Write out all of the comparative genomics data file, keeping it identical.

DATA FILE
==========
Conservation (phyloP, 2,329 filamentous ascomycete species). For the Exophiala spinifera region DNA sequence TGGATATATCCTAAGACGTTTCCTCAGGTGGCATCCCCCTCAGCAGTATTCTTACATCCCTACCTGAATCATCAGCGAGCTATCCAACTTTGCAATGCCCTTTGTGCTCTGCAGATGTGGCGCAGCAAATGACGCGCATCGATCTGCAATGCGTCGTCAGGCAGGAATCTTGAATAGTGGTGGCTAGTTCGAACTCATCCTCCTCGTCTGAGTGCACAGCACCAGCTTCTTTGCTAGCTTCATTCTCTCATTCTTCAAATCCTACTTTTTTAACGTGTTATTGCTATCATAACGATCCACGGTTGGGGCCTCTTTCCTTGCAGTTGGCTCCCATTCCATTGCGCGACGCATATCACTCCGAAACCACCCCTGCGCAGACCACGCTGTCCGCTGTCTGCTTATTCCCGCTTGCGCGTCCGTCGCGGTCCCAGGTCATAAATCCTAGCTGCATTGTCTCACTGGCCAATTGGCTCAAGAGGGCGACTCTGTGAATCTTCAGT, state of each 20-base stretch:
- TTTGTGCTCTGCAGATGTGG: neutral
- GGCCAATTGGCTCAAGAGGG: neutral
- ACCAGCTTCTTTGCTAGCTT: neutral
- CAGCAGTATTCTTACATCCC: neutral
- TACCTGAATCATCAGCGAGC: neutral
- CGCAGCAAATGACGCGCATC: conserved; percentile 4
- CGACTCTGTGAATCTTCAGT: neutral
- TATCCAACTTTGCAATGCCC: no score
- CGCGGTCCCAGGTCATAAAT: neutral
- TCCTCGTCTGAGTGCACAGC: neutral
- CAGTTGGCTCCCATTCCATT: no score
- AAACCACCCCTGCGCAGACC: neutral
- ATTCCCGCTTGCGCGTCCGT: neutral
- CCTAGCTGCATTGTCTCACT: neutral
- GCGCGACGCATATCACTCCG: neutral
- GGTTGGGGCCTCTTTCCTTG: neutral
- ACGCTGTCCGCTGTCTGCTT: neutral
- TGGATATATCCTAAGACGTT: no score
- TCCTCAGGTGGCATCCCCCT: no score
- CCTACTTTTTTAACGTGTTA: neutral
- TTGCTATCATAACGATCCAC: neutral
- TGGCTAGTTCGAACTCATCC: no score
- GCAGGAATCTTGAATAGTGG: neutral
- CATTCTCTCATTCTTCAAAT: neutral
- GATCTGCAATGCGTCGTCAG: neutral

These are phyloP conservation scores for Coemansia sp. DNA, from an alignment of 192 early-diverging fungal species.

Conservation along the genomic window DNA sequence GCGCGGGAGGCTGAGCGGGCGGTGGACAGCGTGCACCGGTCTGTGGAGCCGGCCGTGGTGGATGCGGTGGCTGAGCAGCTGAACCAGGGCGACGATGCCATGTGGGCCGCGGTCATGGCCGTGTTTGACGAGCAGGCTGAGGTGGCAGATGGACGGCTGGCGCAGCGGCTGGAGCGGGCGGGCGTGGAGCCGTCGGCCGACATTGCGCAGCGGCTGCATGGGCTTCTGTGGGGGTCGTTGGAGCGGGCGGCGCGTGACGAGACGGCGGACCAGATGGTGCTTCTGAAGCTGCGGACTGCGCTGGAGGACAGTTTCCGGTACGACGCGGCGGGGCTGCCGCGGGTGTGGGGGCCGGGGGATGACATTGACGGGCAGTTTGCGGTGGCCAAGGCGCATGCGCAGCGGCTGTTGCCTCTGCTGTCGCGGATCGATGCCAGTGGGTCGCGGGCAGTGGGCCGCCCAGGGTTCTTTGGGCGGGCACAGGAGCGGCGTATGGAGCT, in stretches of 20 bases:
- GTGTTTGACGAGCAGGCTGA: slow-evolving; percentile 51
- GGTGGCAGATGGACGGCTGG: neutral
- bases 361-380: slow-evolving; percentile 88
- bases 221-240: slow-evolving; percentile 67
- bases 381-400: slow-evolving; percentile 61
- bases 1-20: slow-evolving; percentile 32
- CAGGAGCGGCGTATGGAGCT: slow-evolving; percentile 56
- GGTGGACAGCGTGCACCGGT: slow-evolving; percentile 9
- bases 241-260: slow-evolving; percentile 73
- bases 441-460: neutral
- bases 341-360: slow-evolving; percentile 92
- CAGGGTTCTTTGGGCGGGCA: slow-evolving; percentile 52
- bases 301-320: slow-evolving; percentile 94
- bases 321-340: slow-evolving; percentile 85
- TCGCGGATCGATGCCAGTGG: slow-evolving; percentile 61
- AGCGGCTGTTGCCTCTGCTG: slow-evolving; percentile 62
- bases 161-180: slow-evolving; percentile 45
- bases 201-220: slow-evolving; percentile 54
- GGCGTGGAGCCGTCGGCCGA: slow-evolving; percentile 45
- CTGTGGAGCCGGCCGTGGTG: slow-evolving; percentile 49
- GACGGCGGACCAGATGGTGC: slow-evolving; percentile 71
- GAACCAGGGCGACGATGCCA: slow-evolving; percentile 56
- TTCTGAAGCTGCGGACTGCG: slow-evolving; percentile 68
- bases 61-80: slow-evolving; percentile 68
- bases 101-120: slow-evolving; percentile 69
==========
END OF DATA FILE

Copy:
Conservation (phyloP, 2,329 filamentous ascomycete species). For the Exophiala spinifera region DNA sequence TGGATATATCCTAAGACGTTTCCTCAGGTGGCATCCCCCTCAGCAGTATTCTTACATCCCTACCTGAATCATCAGCGAGCTATCCAACTTTGCAATGCCCTTTGTGCTCTGCAGATGTGGCGCAGCAAATGACGCGCATCGATCTGCAATGCGTCGTCAGGCAGGAATCTTGAATAGTGGTGGCTAGTTCGAACTCATCCTCCTCGTCTGAGTGCACAGCACCAGCTTCTTTGCTAGCTTCATTCTCTCATTCTTCAAATCCTACTTTTTTAACGTGTTATTGCTATCATAACGATCCACGGTTGGGGCCTCTTTCCTTGCAGTTGGCTCCCATTCCATTGCGCGACGCATATCACTCCGAAACCACCCCTGCGCAGACCACGCTGTCCGCTGTCTGCTTATTCCCGCTTGCGCGTCCGTCGCGGTCCCAGGTCATAAATCCTAGCTGCATTGTCTCACTGGCCAATTGGCTCAAGAGGGCGACTCTGTGAATCTTCAGT, state of each 20-base stretch:
- TTTGTGCTCTGCAGATGTGG: neutral
- GGCCAATTGGCTCAAGAGGG: neutral
- ACCAGCTTCTTTGCTAGCTT: neutral
- CAGCAGTATTCTTACATCCC: neutral
- TACCTGAATCATCAGCGAGC: neutral
- CGCAGCAAATGACGCGCATC: conserved; percentile 4
- CGACTCTGTGAATCTTCAGT: neutral
- TATCCAACTTTGCAATGCCC: no score
- CGCGGTCCCAGGTCATAAAT: neutral
- TCCTCGTCTGAGTGCACAGC: neutral
- CAGTTGGCTCCCATTCCATT: no score
- AAACCACCCCTGCGCAGACC: neutral
- ATTCCCGCTTGCGCGTCCGT: neutral
- CCTAGCTGCATTGTCTCACT: neutral
- GCGCGACGCATATCACTCCG: neutral
- GGTTGGGGCCTCTTTCCTTG: neutral
- ACGCTGTCCGCTGTCTGCTT: neutral
- TGGATATATCCTAAGACGTT: no score
- TCCTCAGGTGGCATCCCCCT: no score
- CCTACTTTTTTAACGTGTTA: neutral
- TTGCTATCATAACGATCCAC: neutral
- TGGCTAGTTCGAACTCATCC: no score
- GCAGGAATCTTGAATAGTGG: neutral
- CATTCTCTCATTCTTCAAAT: neutral
- GATCTGCAATGCGTCGTCAG: neutral

These are phyloP conservation scores for Coemansia sp. DNA, from an alignment of 192 early-diverging fungal species.

Conservation along the genomic window DNA sequence GCGCGGGAGGCTGAGCGGGCGGTGGACAGCGTGCACCGGTCTGTGGAGCCGGCCGTGGTGGATGCGGTGGCTGAGCAGCTGAACCAGGGCGACGATGCCATGTGGGCCGCGGTCATGGCCGTGTTTGACGAGCAGGCTGAGGTGGCAGATGGACGGCTGGCGCAGCGGCTGGAGCGGGCGGGCGTGGAGCCGTCGGCCGACATTGCGCAGCGGCTGCATGGGCTTCTGTGGGGGTCGTTGGAGCGGGCGGCGCGTGACGAGACGGCGGACCAGATGGTGCTTCTGAAGCTGCGGACTGCGCTGGAGGACAGTTTCCGGTACGACGCGGCGGGGCTGCCGCGGGTGTGGGGGCCGGGGGATGACATTGACGGGCAGTTTGCGGTGGCCAAGGCGCATGCGCAGCGGCTGTTGCCTCTGCTGTCGCGGATCGATGCCAGTGGGTCGCGGGCAGTGGGCCGCCCAGGGTTCTTTGGGCGGGCACAGGAGCGGCGTATGGAGCT, in stretches of 20 bases:
- GTGTTTGACGAGCAGGCTGA: slow-evolving; percentile 51
- GGTGGCAGATGGACGGCTGG: neutral
- bases 361-380: slow-evolving; percentile 88
- bases 221-240: slow-evolving; percentile 67
- bases 381-400: slow-evolving; percentile 61
- bases 1-20: slow-evolving; percentile 32
- CAGGAGCGGCGTATGGAGCT: slow-evolving; percentile 56
- GGTGGACAGCGTGCACCGGT: slow-evolving; percentile 9
- bases 241-260: slow-evolving; percentile 73
- bases 441-460: neutral
- bases 341-360: slow-evolving; percentile 92
- CAGGGTTCTTTGGGCGGGCA: slow-evolving; percentile 52
- bases 301-320: slow-evolving; percentile 94
- bases 321-340: slow-evolving; percentile 85
- TCGCGGATCGATGCCAGTGG: slow-evolving; percentile 61
- AGCGGCTGTTGCCTCTGCTG: slow-evolving; percentile 62
- bases 161-180: slow-evolving; percentile 45
- bases 201-220: slow-evolving; percentile 54
- GGCGTGGAGCCGTCGGCCGA: slow-evolving; percentile 45
- CTGTGGAGCCGGCCGTGGTG: slow-evolving; percentile 49
- GACGGCGGACCAGATGGTGC: slow-evolving; percentile 71
- GAACCAGGGCGACGATGCCA: slow-evolving; percentile 56
- TTCTGAAGCTGCGGACTGCG: slow-evolving; percentile 68
- bases 61-80: slow-evolving; percentile 68
- bases 101-120: slow-evolving; percentile 69